We live in a time where each of us will be asked to reach deeper, speak more bravely, live more from the fierce perspectives of the poetic imagination; find the lines already written inside us: poetry does not take surface political sides, it is always the conversation neither side is having.David Whyte
These words, written in 2016 by the poet David Whyte, resonate with me deeply right now. Poetry is the conversation neither side is having. There is a truth to these words that I believe deeply. It is a truth about poetry, but I believe that it is also a truth about prayer.
Prayer, like poetry, does not take surface political sides, and it is also the conversation neither side is having, because it is the conversation all sides are invited to have with the Other, with God our Creator. We can pray for each other. We can pray with each other. But we can’t pray to each other. Prayer is not a conversation we have with each other, but with God. When we pray, we are not talking to each other. We are talking to, and listening to, God. Prayer, true prayer, takes us away from the echo chambers in which we currently live, to a place where there is no echo, where there is only God, initiating a conversation and awaiting our response.
I believe that our world today needs a new conversation. We need a third way. The two ways that we typically fall into are leading us nowhere. They lead us to these polarized cul-de-sacs where we drive round and round and don’t see anyone other than reflections of ourselves. Where will this new conversation come from? It has historically come from the mystics, the poets, and the prophets, those who have been freed from the constraints of culture and thus enabled to have a conversation that neither side (and aren’t there always two sides?) is having.
Have you ever noticed how the great mystics, poets, and prophets seem to be claimed by all sides? The biblical prophets and others are quoted and claimed by differing sides for a simple reason – they are having a conversation neither side is having. They are being drawn to a place neither side wants to go. They are often, if not always, misunderstood, persecuted, and unappreciated. Poets who are not published in their lifetimes, for example; prophets who are martyred for their unpopular stands; mystics who are forced or choose to live in solitude, away from the noise and cul-de-sac debates of our world.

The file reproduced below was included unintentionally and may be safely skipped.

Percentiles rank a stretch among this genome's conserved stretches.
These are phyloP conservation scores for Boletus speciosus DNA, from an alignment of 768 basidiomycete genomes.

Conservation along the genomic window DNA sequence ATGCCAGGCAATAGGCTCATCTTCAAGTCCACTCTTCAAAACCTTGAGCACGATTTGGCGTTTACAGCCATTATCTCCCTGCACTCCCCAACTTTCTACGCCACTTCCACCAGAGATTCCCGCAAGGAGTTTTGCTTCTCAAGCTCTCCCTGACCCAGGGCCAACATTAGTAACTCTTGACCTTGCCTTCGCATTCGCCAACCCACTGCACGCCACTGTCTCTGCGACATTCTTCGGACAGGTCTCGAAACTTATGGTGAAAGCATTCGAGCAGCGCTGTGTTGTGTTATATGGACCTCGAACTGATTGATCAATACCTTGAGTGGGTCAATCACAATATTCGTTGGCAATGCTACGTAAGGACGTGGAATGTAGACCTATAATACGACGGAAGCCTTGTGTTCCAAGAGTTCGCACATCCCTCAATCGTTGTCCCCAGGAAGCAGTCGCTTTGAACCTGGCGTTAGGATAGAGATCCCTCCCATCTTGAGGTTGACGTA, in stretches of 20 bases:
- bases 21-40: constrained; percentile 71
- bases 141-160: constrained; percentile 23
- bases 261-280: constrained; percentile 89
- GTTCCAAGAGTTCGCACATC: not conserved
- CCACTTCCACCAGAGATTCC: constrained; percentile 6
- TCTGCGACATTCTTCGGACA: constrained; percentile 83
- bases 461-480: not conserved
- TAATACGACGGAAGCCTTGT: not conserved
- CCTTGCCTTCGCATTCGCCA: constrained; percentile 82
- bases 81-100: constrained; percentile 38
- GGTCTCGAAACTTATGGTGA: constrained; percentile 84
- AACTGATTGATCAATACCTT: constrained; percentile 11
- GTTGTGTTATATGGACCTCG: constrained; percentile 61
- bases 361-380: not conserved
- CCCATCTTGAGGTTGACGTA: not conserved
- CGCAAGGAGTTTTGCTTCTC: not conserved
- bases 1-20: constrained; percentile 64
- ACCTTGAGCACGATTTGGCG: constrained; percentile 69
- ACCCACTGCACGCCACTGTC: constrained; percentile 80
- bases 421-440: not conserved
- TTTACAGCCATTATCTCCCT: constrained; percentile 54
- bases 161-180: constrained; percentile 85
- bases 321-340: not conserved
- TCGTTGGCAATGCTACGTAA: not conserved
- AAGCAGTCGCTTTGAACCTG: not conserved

“Theologians may quarrel,” the mystic Meister Eckhart once wrote, “but the mystics of the world speak the same language.” And a mystic, as I understand it, is simply a person of deep and abiding prayer. This is the conversation so dearly needed. It is not the language of theologians, politicians, or, dare I say, preachers? But it is the language that invites us to a deeper place, to a place of true prayer, and that shows us the way forward. It is a language that is best learned through humility, silence, prayer, and God’s word. It is the conversation that Jesus was often having, which confounded the theologians and politicians of his day. And it is the conversation that I believe God is inviting each of us to have right now.
Most of us are not called to be full-time poets, prophets, or mystics. But all of us can engage in these ministries. We can pray. We can look at the world through God’s eyes. We can speak truth to power. So let’s reach deeper, as David Whyte puts it, and “live more from the fierce perspectives of the poetic imagination.” Let’s continue to engage in the conversation that neither side is having. And always as we do this, let us seek to be be guided by prayer and by God’s word.
Do not be conformed to this world, but be transformed by the renewing of your minds, so that you may discern what is the will of God—what is good and acceptable and perfect.Romans 12:2